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Formula 1

Brawn hopes F1 title not decided on ‘crashes and penalties’

by Scott Mitchell-Malm
4 min read

Formula 1 sporting boss Ross Brawn hopes Lewis Hamilton and Max Verstappen will avoid a repeat of their British Grand Prix collision because “nobody wants the championship decided on crashes and penalties”.

Verstappen was pitched into the barriers at high speed on the opening lap at Silverstone after a failed passing attempt from Hamilton at Copse.

Jul 19 : British Grand Prix review

Seven-time world champion Hamilton went on to win the race despite being given a 10-second time penalty for causing a collision, while Verstappen was sent to hospital for precautionary checks.

The first meaningful contact between the two title rivals this season cut Verstappen’s championship lead to just eight points.

Brawn said F1 enjoyed a “fabulous weekend” at Silverstone, with “a dramatic start and a dramatic finish” as Hamilton hunted down Ferrari’s Charles Leclerc to win in front of the first full crowd since the COVID-19 pandemic began last year.

But he expressed his regret for what happened on the opening lap.

Max Verstappen Lewis Hamilton British GP F1

“We saw the title protagonists go wheel-to-wheel once again, but this time it ended in a collision, which ended Max’s race,” Brawn said in his post-race debrief.

“It was a massive relief to see him climb out of the car and walk away before he went to hospital for precautionary checks.

“As is always the case in these matters, there will be a wide range of opinions on the rights and wrongs.

“What is clear is that we were robbed of a thrilling battle and nobody wants the championship decided on crashes and penalties, and, as in this case, there is a serious risk to either driver.

“It is something both drivers will reflect on. I hope we can avoid those incidents in the future because I think we were denied a fantastic battle yesterday.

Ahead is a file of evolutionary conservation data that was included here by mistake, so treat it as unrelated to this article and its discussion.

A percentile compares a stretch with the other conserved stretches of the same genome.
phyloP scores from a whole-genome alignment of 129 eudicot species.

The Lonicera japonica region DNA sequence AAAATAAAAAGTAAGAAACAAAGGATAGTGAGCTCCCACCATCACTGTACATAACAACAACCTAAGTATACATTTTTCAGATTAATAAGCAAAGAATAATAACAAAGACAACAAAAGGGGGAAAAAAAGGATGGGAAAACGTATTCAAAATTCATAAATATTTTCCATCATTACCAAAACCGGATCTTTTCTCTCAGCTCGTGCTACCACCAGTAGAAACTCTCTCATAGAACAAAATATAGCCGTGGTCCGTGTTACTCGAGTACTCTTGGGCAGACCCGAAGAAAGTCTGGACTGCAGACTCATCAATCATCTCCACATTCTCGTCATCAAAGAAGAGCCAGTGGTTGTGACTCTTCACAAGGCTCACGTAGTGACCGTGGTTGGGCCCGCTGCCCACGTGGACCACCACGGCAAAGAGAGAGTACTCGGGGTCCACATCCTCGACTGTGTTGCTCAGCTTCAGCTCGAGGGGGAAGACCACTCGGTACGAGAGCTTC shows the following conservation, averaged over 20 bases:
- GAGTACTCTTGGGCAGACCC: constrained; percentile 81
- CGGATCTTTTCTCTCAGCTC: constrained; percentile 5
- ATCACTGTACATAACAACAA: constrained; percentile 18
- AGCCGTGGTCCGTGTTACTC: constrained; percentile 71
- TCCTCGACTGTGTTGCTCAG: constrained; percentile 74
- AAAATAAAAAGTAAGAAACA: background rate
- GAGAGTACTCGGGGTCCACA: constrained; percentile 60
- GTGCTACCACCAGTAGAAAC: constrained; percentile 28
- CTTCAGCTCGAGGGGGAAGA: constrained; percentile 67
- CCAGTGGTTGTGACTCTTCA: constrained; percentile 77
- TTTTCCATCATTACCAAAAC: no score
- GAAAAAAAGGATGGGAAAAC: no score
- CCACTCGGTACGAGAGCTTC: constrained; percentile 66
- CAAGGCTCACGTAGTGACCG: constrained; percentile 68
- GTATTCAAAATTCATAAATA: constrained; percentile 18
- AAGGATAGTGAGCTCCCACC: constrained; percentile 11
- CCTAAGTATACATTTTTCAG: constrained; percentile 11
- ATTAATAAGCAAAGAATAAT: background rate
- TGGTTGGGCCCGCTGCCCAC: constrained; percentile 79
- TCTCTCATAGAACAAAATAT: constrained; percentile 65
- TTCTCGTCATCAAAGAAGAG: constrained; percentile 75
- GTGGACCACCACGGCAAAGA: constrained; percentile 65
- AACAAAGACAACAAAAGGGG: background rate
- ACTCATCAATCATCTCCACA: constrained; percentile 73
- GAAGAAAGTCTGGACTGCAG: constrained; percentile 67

“They raced each other hard for half a lap, and it was thrilling. Imagine how dramatic the grand prix would have been if that had been the race.”

Brawn has first-hand experience of title fights descending into animosity because of on-track collisions, having worked with Michael Schumacher during his most contentious championship bids in 1994 (when Schumacher won the title after a final-round collision with Damon Hlil) and 1997 (when he didn’t after a final-round collision with Jacques Villeneuve).

Jacques Villeneuve Michael Schumacher collision Jerez 1997

Hamilton and Verstappen have raced wheel-to-wheel several times this season and avoided major contact but a serious collision has felt inevitable and even though the Red Bull now has a small but decisive performance advantage, it seems likely there will be further potential for on-track incidents before the end of the season.

Hamilton’s aggressive passing attempt at Silverstone was rooted in knowing the Red Bull was quicker, and motivated by the knowledge he needed to get ahead as quickly as possibly having already failed to do so twice on the opening lap already.

But he felt after the grand prix that his successful move on Charles Leclerc to win the race, at the same corner, proved the attempted pass on Verstappen could have come off cleanly.

Lewis Hamilton Mercedes British GP F1

Though Hamilton’s own line through the corner was crucially different than it was against Verstappen, he remained adamant that Verstappen was not leaving enough room the first time.

He said Verstappen is “very, very aggressive” and claimed he’d already been forced to give him space earlier in their opening-lap fight.

But Hamilton shared the same sentiment as Brawn in admitting they needed to find a “balance” in the future and said he is “open” to talking to Verstappen between now and the next race in Hungary, although said he doesn’t “have any issues and I don’t know really know what we’d say”.

“It’s game on,” Hamilton said. “We’ll keep on attacking. There needs to be respect on the track.

“If not this will happen more often, I guess. I’ll try my hardest to stay as clean as possible.”

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